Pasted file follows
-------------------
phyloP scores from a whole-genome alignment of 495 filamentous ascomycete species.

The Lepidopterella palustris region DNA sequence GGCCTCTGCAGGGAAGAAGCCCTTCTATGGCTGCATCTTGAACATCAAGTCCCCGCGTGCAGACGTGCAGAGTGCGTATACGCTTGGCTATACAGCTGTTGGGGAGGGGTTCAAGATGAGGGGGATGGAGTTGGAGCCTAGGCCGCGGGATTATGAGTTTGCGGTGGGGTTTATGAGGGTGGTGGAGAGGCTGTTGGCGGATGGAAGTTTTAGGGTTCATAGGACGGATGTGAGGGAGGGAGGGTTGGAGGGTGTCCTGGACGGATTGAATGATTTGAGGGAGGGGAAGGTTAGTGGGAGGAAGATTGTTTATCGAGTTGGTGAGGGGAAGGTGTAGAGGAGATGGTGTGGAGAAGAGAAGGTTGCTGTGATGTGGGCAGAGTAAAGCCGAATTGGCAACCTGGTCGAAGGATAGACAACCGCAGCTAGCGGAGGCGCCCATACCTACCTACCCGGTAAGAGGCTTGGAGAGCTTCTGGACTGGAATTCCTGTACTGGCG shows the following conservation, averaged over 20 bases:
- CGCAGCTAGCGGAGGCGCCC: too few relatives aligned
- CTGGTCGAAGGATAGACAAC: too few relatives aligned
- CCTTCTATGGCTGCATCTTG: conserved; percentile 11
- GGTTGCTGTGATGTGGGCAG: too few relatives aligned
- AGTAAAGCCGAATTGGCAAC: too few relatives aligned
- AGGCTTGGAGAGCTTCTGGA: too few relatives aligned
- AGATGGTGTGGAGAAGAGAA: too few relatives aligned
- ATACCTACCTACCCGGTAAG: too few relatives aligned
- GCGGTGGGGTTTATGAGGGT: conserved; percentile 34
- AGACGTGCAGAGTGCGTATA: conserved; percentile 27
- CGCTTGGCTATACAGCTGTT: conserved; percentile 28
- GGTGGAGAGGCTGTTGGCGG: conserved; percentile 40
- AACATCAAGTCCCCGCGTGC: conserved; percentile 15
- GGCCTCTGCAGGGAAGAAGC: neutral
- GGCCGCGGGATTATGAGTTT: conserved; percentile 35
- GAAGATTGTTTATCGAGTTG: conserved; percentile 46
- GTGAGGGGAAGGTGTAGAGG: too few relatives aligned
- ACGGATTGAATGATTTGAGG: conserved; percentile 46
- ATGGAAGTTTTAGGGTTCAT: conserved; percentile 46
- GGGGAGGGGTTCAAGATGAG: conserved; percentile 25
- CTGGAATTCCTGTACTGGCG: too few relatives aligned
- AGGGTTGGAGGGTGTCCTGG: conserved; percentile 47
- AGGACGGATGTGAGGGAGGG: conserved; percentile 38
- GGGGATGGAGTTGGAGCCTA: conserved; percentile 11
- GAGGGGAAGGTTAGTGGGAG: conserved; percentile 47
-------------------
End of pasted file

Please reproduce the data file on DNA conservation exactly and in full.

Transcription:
phyloP scores from a whole-genome alignment of 495 filamentous ascomycete species.

The Lepidopterella palustris region DNA sequence GGCCTCTGCAGGGAAGAAGCCCTTCTATGGCTGCATCTTGAACATCAAGTCCCCGCGTGCAGACGTGCAGAGTGCGTATACGCTTGGCTATACAGCTGTTGGGGAGGGGTTCAAGATGAGGGGGATGGAGTTGGAGCCTAGGCCGCGGGATTATGAGTTTGCGGTGGGGTTTATGAGGGTGGTGGAGAGGCTGTTGGCGGATGGAAGTTTTAGGGTTCATAGGACGGATGTGAGGGAGGGAGGGTTGGAGGGTGTCCTGGACGGATTGAATGATTTGAGGGAGGGGAAGGTTAGTGGGAGGAAGATTGTTTATCGAGTTGGTGAGGGGAAGGTGTAGAGGAGATGGTGTGGAGAAGAGAAGGTTGCTGTGATGTGGGCAGAGTAAAGCCGAATTGGCAACCTGGTCGAAGGATAGACAACCGCAGCTAGCGGAGGCGCCCATACCTACCTACCCGGTAAGAGGCTTGGAGAGCTTCTGGACTGGAATTCCTGTACTGGCG shows the following conservation, averaged over 20 bases:
- CGCAGCTAGCGGAGGCGCCC: too few relatives aligned
- CTGGTCGAAGGATAGACAAC: too few relatives aligned
- CCTTCTATGGCTGCATCTTG: conserved; percentile 11
- GGTTGCTGTGATGTGGGCAG: too few relatives aligned
- AGTAAAGCCGAATTGGCAAC: too few relatives aligned
- AGGCTTGGAGAGCTTCTGGA: too few relatives aligned
- AGATGGTGTGGAGAAGAGAA: too few relatives aligned
- ATACCTACCTACCCGGTAAG: too few relatives aligned
- GCGGTGGGGTTTATGAGGGT: conserved; percentile 34
- AGACGTGCAGAGTGCGTATA: conserved; percentile 27
- CGCTTGGCTATACAGCTGTT: conserved; percentile 28
- GGTGGAGAGGCTGTTGGCGG: conserved; percentile 40
- AACATCAAGTCCCCGCGTGC: conserved; percentile 15
- GGCCTCTGCAGGGAAGAAGC: neutral
- GGCCGCGGGATTATGAGTTT: conserved; percentile 35
- GAAGATTGTTTATCGAGTTG: conserved; percentile 46
- GTGAGGGGAAGGTGTAGAGG: too few relatives aligned
- ACGGATTGAATGATTTGAGG: conserved; percentile 46
- ATGGAAGTTTTAGGGTTCAT: conserved; percentile 46
- GGGGAGGGGTTCAAGATGAG: conserved; percentile 25
- CTGGAATTCCTGTACTGGCG: too few relatives aligned
- AGGGTTGGAGGGTGTCCTGG: conserved; percentile 47
- AGGACGGATGTGAGGGAGGG: conserved; percentile 38
- GGGGATGGAGTTGGAGCCTA: conserved; percentile 11
- GAGGGGAAGGTTAGTGGGAG: conserved; percentile 47